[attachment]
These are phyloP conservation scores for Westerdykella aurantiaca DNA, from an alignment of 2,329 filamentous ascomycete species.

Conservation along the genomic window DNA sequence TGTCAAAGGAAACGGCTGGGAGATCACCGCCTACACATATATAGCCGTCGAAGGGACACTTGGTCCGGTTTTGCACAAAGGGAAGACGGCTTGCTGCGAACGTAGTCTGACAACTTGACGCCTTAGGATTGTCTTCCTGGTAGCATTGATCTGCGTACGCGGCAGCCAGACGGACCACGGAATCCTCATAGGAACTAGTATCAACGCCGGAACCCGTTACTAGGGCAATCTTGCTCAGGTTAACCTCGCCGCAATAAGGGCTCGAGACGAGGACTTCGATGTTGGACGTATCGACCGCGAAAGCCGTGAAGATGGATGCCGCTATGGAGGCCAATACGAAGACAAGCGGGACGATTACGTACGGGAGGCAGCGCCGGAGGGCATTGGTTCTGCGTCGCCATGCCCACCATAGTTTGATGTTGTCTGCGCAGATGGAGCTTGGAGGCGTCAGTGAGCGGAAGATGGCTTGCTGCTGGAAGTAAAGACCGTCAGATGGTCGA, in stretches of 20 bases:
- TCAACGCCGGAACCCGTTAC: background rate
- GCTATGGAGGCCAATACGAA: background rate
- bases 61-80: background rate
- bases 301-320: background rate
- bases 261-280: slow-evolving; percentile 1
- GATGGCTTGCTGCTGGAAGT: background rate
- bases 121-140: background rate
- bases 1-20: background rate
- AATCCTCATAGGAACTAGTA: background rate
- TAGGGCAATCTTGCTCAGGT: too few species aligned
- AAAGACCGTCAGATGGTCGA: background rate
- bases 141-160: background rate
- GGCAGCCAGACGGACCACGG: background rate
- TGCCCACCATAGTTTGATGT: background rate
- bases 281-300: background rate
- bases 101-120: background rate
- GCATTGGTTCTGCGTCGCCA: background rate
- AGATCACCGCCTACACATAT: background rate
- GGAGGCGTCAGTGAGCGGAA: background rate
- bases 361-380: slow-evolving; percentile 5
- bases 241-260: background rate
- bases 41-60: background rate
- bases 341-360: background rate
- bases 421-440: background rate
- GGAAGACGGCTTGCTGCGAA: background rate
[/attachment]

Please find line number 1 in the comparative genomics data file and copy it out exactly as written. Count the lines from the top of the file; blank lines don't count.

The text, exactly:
These are phyloP conservation scores for Westerdykella aurantiaca DNA, from an alignment of 2,329 filamentous ascomycete species.